Niagara Deserves Better Than ‘Second Class’ Health Care Services

“Ontario has the fewest per capita beds of any province yet it is considered the financial engine of the country. That makes no sense.”

A Commentary by Linda McKellar, a Fort Erie/Niagara resident and retired nurse

Posted October 5th, 2018 on Niagara At Large

Three summers ago, my niece’s son had a horrible head injury from a skate boarding accident.

The closest place in Canada that could treat him in “the golden hour” (the critical time for trauma victims to save brain tissue and even life) would have been Hamilton. Nothing in the Niagara Peninsula was comparable.

Going on a decade ago now, residents in the Fort Erie area rallied over and over again to save that community’s hospital from having its services slashed, but the then Liberal government of Ontario and its regional agent, the Niagara Health System, proceeded with the slashing anyway. Linda McKellar, the author of this commentary, was among those rallying to save this hospital. File photo by Doug Draper

He was rushed to Buffalo, had CT’s to monitor cerebral bleeding and swelling, was intubated and placed on life support (a ventilator) within an hour so he could be “put out”, allowing his brain to rest. We were preparing for a possible funeral.

He is now at Queen’s studying engineering. If he remained in Canada he would likely be dead or at least brain damaged.

The Niagara Peninsula, with its population in the hundreds of thousands, is treated as second class. Heaven forbid you have a devastating injury here.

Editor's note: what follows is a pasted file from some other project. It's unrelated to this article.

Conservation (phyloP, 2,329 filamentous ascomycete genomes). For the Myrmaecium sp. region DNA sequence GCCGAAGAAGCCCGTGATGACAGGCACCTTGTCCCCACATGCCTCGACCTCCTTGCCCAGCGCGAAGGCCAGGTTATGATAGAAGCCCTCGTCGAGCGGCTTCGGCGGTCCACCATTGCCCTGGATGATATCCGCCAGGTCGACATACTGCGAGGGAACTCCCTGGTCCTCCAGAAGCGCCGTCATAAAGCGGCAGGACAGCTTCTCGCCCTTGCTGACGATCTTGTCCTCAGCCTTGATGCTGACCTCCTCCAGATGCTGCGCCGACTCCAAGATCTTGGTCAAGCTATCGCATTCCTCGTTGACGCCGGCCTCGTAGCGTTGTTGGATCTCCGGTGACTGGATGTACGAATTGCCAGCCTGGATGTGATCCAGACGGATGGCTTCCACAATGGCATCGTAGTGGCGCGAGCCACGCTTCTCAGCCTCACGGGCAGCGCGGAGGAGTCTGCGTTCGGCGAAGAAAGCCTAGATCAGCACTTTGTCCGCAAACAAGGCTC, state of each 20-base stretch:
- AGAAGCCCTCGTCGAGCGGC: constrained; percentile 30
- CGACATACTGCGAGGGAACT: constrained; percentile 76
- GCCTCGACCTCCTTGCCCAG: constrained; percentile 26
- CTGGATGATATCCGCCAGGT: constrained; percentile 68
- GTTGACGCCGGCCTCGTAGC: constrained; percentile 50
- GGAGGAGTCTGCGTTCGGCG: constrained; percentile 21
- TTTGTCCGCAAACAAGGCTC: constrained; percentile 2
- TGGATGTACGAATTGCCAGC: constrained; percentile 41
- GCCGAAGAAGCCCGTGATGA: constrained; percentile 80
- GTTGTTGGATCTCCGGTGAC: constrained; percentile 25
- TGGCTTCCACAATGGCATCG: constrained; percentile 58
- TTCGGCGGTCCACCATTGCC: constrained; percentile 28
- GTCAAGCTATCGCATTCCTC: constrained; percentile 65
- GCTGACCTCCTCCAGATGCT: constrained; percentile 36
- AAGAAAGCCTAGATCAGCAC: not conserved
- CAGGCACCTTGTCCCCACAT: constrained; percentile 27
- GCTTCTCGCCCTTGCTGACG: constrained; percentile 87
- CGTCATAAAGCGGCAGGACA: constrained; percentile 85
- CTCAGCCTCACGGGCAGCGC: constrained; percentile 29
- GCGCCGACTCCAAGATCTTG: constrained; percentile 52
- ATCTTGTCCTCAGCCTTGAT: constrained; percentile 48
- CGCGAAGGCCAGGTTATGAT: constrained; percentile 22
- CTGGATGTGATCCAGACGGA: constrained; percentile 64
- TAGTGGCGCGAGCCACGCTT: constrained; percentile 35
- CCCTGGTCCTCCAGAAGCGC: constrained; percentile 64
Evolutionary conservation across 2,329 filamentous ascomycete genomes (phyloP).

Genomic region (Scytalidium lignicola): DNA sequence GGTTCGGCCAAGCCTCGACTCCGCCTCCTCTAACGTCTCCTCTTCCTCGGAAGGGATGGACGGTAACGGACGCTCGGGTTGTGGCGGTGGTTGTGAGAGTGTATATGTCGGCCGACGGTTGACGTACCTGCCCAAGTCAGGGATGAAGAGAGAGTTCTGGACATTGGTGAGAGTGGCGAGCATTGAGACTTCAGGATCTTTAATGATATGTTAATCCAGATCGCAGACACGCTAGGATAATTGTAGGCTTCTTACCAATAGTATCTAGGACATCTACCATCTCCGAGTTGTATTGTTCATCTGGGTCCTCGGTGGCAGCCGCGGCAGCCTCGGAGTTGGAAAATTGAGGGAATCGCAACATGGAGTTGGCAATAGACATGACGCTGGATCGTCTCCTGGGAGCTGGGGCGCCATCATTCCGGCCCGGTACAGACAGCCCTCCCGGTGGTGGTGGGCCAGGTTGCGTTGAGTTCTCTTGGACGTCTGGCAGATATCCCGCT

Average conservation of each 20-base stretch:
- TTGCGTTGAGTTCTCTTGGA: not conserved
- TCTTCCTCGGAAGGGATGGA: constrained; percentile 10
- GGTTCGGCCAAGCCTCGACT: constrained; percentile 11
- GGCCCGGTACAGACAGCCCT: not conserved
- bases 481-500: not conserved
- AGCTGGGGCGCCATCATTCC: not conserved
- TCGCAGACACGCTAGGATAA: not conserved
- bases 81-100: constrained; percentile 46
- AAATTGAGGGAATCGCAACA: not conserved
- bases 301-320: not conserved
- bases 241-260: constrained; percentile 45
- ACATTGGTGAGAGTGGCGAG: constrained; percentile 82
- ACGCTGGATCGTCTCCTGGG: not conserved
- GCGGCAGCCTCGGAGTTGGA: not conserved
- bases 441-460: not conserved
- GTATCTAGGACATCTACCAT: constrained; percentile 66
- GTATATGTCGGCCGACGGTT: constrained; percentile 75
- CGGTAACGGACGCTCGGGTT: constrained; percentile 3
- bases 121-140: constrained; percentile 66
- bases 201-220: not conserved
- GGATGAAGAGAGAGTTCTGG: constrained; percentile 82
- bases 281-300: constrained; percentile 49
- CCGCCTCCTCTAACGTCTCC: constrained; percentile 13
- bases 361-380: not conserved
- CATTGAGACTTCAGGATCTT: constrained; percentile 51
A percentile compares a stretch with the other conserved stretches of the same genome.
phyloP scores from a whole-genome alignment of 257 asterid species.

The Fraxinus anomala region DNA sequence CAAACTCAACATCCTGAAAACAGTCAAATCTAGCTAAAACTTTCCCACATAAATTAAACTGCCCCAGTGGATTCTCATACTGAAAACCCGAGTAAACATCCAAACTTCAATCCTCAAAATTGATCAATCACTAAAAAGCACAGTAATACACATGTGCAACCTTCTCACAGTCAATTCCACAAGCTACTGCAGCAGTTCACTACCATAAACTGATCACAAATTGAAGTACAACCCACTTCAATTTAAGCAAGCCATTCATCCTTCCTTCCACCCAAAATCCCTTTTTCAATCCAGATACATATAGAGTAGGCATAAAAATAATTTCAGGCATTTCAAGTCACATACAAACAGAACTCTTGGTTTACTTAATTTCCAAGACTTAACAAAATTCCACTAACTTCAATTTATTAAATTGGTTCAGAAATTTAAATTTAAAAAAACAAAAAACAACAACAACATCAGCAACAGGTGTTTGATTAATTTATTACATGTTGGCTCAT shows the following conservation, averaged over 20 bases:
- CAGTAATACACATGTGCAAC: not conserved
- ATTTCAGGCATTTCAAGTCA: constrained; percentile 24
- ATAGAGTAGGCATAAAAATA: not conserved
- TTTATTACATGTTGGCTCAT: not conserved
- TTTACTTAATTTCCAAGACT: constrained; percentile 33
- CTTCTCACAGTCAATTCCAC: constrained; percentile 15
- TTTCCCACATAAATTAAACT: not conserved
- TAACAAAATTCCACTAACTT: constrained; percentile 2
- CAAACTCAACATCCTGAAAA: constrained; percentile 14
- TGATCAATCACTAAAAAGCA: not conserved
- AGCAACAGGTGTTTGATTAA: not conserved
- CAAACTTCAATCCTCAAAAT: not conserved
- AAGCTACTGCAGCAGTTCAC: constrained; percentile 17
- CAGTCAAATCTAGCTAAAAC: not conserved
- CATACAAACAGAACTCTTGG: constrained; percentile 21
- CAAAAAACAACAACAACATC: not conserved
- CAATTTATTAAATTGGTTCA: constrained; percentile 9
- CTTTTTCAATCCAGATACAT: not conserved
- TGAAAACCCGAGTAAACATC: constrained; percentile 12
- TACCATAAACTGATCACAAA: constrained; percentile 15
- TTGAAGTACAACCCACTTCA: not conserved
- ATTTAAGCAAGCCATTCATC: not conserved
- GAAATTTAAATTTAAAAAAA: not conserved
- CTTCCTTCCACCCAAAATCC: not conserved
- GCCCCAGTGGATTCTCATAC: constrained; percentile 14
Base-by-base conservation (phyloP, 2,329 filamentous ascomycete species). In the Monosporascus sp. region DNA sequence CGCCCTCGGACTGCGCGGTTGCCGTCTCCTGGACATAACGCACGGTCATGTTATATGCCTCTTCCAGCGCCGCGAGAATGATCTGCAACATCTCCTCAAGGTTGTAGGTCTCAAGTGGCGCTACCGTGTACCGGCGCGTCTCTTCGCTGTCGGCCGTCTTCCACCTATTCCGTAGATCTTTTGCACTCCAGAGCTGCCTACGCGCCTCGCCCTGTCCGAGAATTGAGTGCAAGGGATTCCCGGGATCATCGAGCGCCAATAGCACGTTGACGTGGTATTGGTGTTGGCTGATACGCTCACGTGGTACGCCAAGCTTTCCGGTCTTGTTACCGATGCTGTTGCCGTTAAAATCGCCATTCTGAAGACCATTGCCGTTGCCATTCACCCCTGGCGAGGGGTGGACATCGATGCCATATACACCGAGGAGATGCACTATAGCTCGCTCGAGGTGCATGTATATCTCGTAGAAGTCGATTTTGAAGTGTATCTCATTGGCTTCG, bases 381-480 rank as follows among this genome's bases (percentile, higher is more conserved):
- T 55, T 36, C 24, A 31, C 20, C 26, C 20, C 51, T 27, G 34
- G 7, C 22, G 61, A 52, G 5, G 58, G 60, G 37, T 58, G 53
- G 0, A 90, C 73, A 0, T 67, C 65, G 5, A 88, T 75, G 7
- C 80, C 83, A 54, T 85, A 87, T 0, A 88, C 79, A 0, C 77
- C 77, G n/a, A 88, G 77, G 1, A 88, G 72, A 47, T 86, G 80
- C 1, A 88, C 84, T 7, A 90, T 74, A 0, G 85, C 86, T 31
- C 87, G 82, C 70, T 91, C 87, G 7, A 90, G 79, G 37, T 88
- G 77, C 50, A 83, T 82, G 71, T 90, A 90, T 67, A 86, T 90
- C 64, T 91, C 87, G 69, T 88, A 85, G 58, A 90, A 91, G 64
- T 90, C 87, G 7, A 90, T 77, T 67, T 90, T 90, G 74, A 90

Do we in the peninsula, or many other areas in the province where hospitals are being closed down, deserve life and good health less than those in the big city?

Apparently so, since provincial governments keep cutting and cutting. As has been mentioned, Ontario has the fewest per capita beds of any province yet it is considered the financial engine of the country. That makes no sense.

Add to this the exodus of so many into non urban areas for retirement, that demographic usually needing more health services, or to find affordable housing (that is in comparison to Toronto). This is not a blanket criticism of our system which I would never trade for a private, for profit system, but why is this happening?

We spend far less per capita than the US where tens of millions are uninsured. Yet we have a longer life expectancy, lower infant and maternal mortality rate and comparable surgical results so we are doing something right. 42% of bankruptcies in the US are due to medical expenses. Is that what we wish to emulate?

Luck (and Buffalo Women’s and Children’s Hospital) was with us. Our lack of services would have cost what I know will be a productive, valuable life. We deserve better and it CAN be done.

Linda McKellar is a Niagara, Ontario resident and retired nurse who remains a strong advocate for quality, universal health care. She is also an avid follower of public affairs who frequently shares here views on Niagara At Large.

The commentary above was originally shared with Niagara At Large as a response to the following story, posted on NAL this October 4th

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 “A politician thinks of the next election. A leader thinks of the next generation.” – Bernie Sanders


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